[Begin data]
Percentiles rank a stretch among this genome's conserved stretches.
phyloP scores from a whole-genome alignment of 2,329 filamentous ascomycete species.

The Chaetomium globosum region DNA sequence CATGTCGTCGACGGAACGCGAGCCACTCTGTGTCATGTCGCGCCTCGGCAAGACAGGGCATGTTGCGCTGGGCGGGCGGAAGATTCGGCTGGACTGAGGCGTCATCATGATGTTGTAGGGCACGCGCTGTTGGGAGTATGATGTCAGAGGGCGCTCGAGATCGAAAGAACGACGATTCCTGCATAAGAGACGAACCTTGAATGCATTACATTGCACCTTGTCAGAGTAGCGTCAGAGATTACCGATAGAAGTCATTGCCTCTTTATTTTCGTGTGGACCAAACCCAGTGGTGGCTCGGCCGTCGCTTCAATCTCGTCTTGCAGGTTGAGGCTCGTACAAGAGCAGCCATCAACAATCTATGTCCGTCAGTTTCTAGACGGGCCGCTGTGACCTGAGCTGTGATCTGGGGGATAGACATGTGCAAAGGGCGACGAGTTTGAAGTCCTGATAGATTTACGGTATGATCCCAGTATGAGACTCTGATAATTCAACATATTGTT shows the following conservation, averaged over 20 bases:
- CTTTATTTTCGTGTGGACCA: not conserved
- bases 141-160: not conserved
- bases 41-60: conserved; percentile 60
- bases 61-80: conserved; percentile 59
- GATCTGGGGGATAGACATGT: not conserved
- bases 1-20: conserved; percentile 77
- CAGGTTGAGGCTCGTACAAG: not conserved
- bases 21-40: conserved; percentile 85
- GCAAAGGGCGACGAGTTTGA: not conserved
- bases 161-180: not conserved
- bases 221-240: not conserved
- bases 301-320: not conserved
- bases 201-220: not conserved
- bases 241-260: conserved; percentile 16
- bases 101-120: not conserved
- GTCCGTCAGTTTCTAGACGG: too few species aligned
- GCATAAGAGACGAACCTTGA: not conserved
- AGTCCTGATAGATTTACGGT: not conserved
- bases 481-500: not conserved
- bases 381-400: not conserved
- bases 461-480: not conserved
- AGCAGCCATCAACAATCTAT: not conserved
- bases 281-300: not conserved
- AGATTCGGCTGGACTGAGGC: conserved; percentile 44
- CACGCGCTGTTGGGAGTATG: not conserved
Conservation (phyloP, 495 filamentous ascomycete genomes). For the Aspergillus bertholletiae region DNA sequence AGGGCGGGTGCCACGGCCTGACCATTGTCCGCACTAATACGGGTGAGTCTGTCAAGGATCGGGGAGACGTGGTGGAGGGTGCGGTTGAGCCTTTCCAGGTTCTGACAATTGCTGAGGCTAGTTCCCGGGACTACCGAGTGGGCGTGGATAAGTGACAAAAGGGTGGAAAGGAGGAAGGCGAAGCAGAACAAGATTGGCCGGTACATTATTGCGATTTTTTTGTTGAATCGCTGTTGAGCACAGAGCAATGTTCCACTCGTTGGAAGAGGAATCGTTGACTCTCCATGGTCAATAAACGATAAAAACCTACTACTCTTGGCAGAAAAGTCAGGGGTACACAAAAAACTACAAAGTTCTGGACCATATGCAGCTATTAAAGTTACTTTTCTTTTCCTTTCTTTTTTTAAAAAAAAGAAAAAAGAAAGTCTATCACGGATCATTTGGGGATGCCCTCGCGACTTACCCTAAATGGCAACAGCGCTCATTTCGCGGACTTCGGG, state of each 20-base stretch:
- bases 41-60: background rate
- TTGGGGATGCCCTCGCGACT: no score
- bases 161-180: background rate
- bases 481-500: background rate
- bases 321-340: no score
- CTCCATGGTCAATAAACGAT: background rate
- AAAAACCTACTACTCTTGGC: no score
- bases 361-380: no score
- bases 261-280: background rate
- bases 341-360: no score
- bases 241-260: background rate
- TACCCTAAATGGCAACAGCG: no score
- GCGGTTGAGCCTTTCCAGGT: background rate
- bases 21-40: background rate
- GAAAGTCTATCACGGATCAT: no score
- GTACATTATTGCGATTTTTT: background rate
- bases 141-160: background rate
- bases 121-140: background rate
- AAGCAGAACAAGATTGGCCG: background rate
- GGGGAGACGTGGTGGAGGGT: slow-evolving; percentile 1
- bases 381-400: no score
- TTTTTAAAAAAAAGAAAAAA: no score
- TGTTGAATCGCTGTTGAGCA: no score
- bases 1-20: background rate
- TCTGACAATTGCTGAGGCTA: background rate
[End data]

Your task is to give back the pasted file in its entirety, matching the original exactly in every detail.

Percentiles rank a stretch among this genome's conserved stretches.
phyloP scores from a whole-genome alignment of 2,329 filamentous ascomycete species.

The Chaetomium globosum region DNA sequence CATGTCGTCGACGGAACGCGAGCCACTCTGTGTCATGTCGCGCCTCGGCAAGACAGGGCATGTTGCGCTGGGCGGGCGGAAGATTCGGCTGGACTGAGGCGTCATCATGATGTTGTAGGGCACGCGCTGTTGGGAGTATGATGTCAGAGGGCGCTCGAGATCGAAAGAACGACGATTCCTGCATAAGAGACGAACCTTGAATGCATTACATTGCACCTTGTCAGAGTAGCGTCAGAGATTACCGATAGAAGTCATTGCCTCTTTATTTTCGTGTGGACCAAACCCAGTGGTGGCTCGGCCGTCGCTTCAATCTCGTCTTGCAGGTTGAGGCTCGTACAAGAGCAGCCATCAACAATCTATGTCCGTCAGTTTCTAGACGGGCCGCTGTGACCTGAGCTGTGATCTGGGGGATAGACATGTGCAAAGGGCGACGAGTTTGAAGTCCTGATAGATTTACGGTATGATCCCAGTATGAGACTCTGATAATTCAACATATTGTT shows the following conservation, averaged over 20 bases:
- CTTTATTTTCGTGTGGACCA: not conserved
- bases 141-160: not conserved
- bases 41-60: conserved; percentile 60
- bases 61-80: conserved; percentile 59
- GATCTGGGGGATAGACATGT: not conserved
- bases 1-20: conserved; percentile 77
- CAGGTTGAGGCTCGTACAAG: not conserved
- bases 21-40: conserved; percentile 85
- GCAAAGGGCGACGAGTTTGA: not conserved
- bases 161-180: not conserved
- bases 221-240: not conserved
- bases 301-320: not conserved
- bases 201-220: not conserved
- bases 241-260: conserved; percentile 16
- bases 101-120: not conserved
- GTCCGTCAGTTTCTAGACGG: too few species aligned
- GCATAAGAGACGAACCTTGA: not conserved
- AGTCCTGATAGATTTACGGT: not conserved
- bases 481-500: not conserved
- bases 381-400: not conserved
- bases 461-480: not conserved
- AGCAGCCATCAACAATCTAT: not conserved
- bases 281-300: not conserved
- AGATTCGGCTGGACTGAGGC: conserved; percentile 44
- CACGCGCTGTTGGGAGTATG: not conserved
Conservation (phyloP, 495 filamentous ascomycete genomes). For the Aspergillus bertholletiae region DNA sequence AGGGCGGGTGCCACGGCCTGACCATTGTCCGCACTAATACGGGTGAGTCTGTCAAGGATCGGGGAGACGTGGTGGAGGGTGCGGTTGAGCCTTTCCAGGTTCTGACAATTGCTGAGGCTAGTTCCCGGGACTACCGAGTGGGCGTGGATAAGTGACAAAAGGGTGGAAAGGAGGAAGGCGAAGCAGAACAAGATTGGCCGGTACATTATTGCGATTTTTTTGTTGAATCGCTGTTGAGCACAGAGCAATGTTCCACTCGTTGGAAGAGGAATCGTTGACTCTCCATGGTCAATAAACGATAAAAACCTACTACTCTTGGCAGAAAAGTCAGGGGTACACAAAAAACTACAAAGTTCTGGACCATATGCAGCTATTAAAGTTACTTTTCTTTTCCTTTCTTTTTTTAAAAAAAAGAAAAAAGAAAGTCTATCACGGATCATTTGGGGATGCCCTCGCGACTTACCCTAAATGGCAACAGCGCTCATTTCGCGGACTTCGGG, state of each 20-base stretch:
- bases 41-60: background rate
- TTGGGGATGCCCTCGCGACT: no score
- bases 161-180: background rate
- bases 481-500: background rate
- bases 321-340: no score
- CTCCATGGTCAATAAACGAT: background rate
- AAAAACCTACTACTCTTGGC: no score
- bases 361-380: no score
- bases 261-280: background rate
- bases 341-360: no score
- bases 241-260: background rate
- TACCCTAAATGGCAACAGCG: no score
- GCGGTTGAGCCTTTCCAGGT: background rate
- bases 21-40: background rate
- GAAAGTCTATCACGGATCAT: no score
- GTACATTATTGCGATTTTTT: background rate
- bases 141-160: background rate
- bases 121-140: background rate
- AAGCAGAACAAGATTGGCCG: background rate
- GGGGAGACGTGGTGGAGGGT: slow-evolving; percentile 1
- bases 381-400: no score
- TTTTTAAAAAAAAGAAAAAA: no score
- TGTTGAATCGCTGTTGAGCA: no score
- bases 1-20: background rate
- TCTGACAATTGCTGAGGCTA: background rate